Presidential Approval in 1994 and 2010 as Indicator of Voter Preference

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Many describe 1994 as a referendum on the presidency of Bill Clinton and some are describing this years midterms as a similar referendum on Obama. If it is a referendum on the President, than there should be some connection between the job approval numbers of President Clinton and President Obama as they relate to potential losses in the House of Representatives. Those indicators, however, prove deficient.

In 1994, ABC News exit polls showed that President Bill Clinton’s popularity by region factored heavily how voters felt about the Democratic Party and why 1994 became a referendum on the Democratic Majority in Congress.

ABC News found that President Clinton’s approval relating directly to seats lost:

Northeast – 52 percent approval

Midwest – 45 percent approval

West – 42 percent approval

South – 39 percent approval

In the North, where Clinton was most popular, the Democrats only lost 3 seats in the House. In the South, where Clinton was least popular, the Democrats lost 19 seats.

In Gallup’s daily tracking polls, averaged from January to June, 2010, those 1994 approval ratings are similar to President Obama’s approval ratings:

Northeast – 56.3 percent approval

Midweast – 45.9 percent approval

West – 45.3 percent approval

South – 43.7 percent approval

These numbers are not reflective of the downward trend in approval that the president experienced this summer, but the comparison is still relevant. In August 15 – 16, 1994, Clinton had a 39 to 52 percent approval rating in Gallup. In 2010, between August 14 and 16, Obama’s numbers were similar: 42 to 51 percent.

From August 1st to the 15th, Gallup shows that, among registered independent voters, 47 percent are leaning towards Republicans, while 34 percent are leaning towards Democrats. A full 19 percent are undecided. If those undecideds break evenly for Democrats and Republicans, then the GOP will garner 56.5 percent of the independent vote. ABC News exit polling in 1994 found that exactly 56 percent of independent voters pulled the lever for Republicans. The comparisons continue to show that 1994 is going to be similar to 2010 in many ways.

What is not relevant, however, is presidential popularity relative to House seats lost. ABC’s polling notes that President Clinton’s Democratic Party lost only 3 seats in the Northeast where his approval was highest. Today, Obama is even more popular in the Northeast than Clinton was, but today, according to RCP, there are no less than 8 seats that are currently leaning or likely to go to Republicans in November. There are 10 Northeastern House seats that are too tossups, and it is a reasonable expectation that some of them will break for Republicans as well.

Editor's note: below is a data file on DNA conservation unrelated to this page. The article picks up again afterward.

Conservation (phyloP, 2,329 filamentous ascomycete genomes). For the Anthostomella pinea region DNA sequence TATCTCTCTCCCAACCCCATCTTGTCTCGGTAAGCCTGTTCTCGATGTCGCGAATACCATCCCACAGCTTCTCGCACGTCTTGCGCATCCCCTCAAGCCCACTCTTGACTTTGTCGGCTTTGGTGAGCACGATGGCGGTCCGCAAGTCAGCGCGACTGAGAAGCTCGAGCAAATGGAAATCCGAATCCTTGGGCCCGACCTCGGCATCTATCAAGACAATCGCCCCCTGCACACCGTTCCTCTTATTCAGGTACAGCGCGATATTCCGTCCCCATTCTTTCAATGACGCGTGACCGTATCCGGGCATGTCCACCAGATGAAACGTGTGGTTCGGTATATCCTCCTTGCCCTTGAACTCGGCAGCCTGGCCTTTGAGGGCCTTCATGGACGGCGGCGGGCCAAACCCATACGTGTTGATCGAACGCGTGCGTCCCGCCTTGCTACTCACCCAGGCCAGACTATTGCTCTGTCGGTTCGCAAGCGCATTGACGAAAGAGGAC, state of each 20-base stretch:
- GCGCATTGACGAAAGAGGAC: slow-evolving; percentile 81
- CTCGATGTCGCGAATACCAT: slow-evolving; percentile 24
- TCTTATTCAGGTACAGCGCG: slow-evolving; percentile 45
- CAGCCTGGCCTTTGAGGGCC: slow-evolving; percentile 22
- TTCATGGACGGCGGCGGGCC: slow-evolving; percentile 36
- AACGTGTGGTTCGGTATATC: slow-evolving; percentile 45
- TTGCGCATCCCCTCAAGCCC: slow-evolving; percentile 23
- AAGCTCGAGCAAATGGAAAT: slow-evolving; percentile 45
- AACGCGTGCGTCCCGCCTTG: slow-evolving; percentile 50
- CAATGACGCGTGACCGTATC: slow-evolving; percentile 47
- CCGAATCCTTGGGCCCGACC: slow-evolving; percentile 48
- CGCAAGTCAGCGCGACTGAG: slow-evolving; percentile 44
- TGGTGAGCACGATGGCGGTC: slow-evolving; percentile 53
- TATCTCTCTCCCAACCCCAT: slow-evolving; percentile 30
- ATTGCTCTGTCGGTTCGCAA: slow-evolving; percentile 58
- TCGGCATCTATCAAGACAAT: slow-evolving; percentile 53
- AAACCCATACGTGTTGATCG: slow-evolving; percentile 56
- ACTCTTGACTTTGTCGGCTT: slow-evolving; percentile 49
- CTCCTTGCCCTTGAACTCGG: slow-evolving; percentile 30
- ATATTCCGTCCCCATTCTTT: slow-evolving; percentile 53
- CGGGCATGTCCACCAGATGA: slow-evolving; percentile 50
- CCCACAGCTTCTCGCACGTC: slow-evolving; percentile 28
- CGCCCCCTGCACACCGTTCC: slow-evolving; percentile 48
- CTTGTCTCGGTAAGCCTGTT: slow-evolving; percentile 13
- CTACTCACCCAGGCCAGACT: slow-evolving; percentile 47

The South has 13 seats already in the lean or likely Republican category and 10 seats in tossup territory. The South transferred 19 seats to Republicans from Democrats in 1994 so this comparison is slightly more accurate. However, the congress in the early 1990s included significantly more Southern Democrats, so there may have simply been more territory available to lose.

ABC’s exit polls also found that in 1994, seven in ten voters were dissatisfied with Washington and six in ten dissatisfied with economy. Those numbers are likely to be significantly worse in 2010’s exit polling. An ABC News poll from June, 2010 showed that voter’s level of frustration with government is higher than it has been since 1992. The latest Gallup Congressional Approval poll shows that three in four voters are dissatisfied with Congress. Congressional approval is probably a more accurate indicator of voter preference this year than Presidential job approval.

“To those who would use this election to turn us back, let me say this – I will do all in my power to keep anyone from jeopardizing this economic recovery by taking us back to the policies that failed us before.”

Contrite, jovial but visibly chastened. Determined to achieve a transformative agenda. This was President Clinton’s the reaction to the route the Democratic Party experienced in the 1994 midterm elections. It is not difficult to imagine a similar reaction from President Obama on November 3rd, 2010, if polling data today is correct in indicating a “wave” election for Republicans in this year’s midterm elections.

“There is a lot we can work together on that is consistent with my convictions, consistent with what I believe, consistent with what I have always worked for.”

Now, President Clinton’s reaction becomes slightly divergent from what President Obama’s is most likely to be. Certainly, it is hard to imagine that an incoming Republican congress, should the GOP achieve a majority in the House, will have many items on the agenda that will be consistent with the “convictions” of the111th Congress.

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